Although our main focus is usually on food for human consumption, with the weather oh-so-toasty lately, our four-legged friends are also in need of a little refreshment. Snacks for pets are always less expensive to make yourself and we've rounded up 10 ideas to keep them cool and your wallet full all at the same time!Without getting into the world of what's actually healthy
for dogs to eat, we'd like to give you a few options of great frozen snacks for dogs and cats alike. We're not big on adding fruits and vegetables to this mix, but you're welcome to do so (though we suggest researching it first). We'll be sticking to meats and proteins and staying away from sugar.
Here are a few of our favorite frozen treats for pets:
1. Ice Cubes: Plain, simple and easy.
2. Frozen Yogurt: You can buy pre-made or simply freeze regular yogurt containers. It's as good for their digestive tracks as it is for yours. Helps those animals that are especially gassy! (older animals might require less dairy, try mixing half yogurt/half water for those who need a little help)
3. Frozen Liver: Cut chicken/beef liver into small bite size pieces and place on a sheet pan covered in parchment paper. Feed 2 or 3 pieces daily (unless raw feeding and then you may feed regular daily amount). They keep well in a zip lock once frozen.
4. Frozen Egg: Although this one is best eaten outside, toss an egg or two in a blender (including shells) and blend till smooth. Freeze in an ice cube tray (half way full) for easier dispensing. Do not feed more than 1 per day to ensure proper nutrient absorption.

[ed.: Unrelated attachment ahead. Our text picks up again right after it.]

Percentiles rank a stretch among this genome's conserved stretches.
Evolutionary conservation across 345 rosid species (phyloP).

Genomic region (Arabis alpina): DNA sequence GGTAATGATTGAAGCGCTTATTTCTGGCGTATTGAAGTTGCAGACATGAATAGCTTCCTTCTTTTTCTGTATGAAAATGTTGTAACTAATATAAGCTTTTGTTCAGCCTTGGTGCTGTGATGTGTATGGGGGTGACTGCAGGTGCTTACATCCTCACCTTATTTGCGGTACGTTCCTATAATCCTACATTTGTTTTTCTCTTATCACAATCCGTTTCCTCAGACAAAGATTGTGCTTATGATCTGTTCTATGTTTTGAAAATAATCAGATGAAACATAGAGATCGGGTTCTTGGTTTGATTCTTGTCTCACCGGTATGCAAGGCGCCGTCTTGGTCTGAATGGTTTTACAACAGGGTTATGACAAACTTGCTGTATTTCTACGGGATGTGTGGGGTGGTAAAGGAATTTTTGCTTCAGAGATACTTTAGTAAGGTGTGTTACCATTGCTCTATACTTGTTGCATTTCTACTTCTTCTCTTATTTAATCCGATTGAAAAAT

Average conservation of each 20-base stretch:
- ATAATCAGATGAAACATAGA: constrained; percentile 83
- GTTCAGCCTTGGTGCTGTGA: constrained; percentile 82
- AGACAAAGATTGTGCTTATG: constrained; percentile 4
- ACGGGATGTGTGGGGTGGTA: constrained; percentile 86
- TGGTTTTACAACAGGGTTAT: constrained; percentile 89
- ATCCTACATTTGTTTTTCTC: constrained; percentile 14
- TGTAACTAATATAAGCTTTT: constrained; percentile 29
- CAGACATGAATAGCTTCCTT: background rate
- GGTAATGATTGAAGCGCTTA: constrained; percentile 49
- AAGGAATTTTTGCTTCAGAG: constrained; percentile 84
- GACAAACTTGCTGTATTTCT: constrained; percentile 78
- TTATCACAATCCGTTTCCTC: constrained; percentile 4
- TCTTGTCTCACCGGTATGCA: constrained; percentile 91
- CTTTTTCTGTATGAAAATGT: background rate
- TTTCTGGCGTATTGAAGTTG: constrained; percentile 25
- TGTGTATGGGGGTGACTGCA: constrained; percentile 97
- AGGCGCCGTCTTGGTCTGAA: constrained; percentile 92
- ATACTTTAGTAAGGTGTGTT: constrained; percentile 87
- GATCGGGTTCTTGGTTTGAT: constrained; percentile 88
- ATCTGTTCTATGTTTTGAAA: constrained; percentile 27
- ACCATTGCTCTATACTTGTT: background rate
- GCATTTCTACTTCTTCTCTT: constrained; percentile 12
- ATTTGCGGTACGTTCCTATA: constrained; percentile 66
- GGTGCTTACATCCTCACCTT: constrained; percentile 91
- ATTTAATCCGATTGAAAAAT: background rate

5. Tuna: There isn't much a cat or a dog won't do for tuna. For them, it's just as tasty cold, so freeze in small bite size pieces or mounds on parchment, or even blend with any of the ingredients above before freezing.
6. Organic Low Sodium Broth: Broth is a good base to mix in all sorts of things. Add a bit of peanut butter or assorted meats. If you tape off the end of a Kong toy (for dogs or cats) and fill the toy with broth, they'll be able to slowly lick at it as it melts.
7. Cheese Chunks: You can freeze them as is, or try freezing them in something else (broth or water) for extra visual appeal.
8. Hot Dog Bits: Although you can freeze almost any meat and we're believers that raw meat is better than cooked, we still don't know a dog who says no to a hot dog. We do suggest cutting them length wise (in strips) so your animal doesn't try to swallow it whole and choke.
9. Baby Food: Try to find one that doesn't (or shouldn't) contain onion powder and your pets will do almost anything for it! Freeze in mini muffin cups for easy feeding.
10. Commercial Retail Popsicles: If you check your local grocer, they often sell doggy popsicles right next to the human ones. We've tried them on several occasions and our pups won't go near them, but we know many who do. We have personally taste tested them ourselves (what, we were curious?!) and we're pretty sure the options above will be far tastier!
Do you have a favorite frozen treat to feed your pet? Just in case you'd like to experiment on making your own, here's a list of items that are toxic to dogs and cats, so make sure to review or check with your vet before you begin!
Related: Question: Do You Let Pets "Clean" Your Dishes?
(Image: Flickr member Dryfish licensed for use by Creative Commons)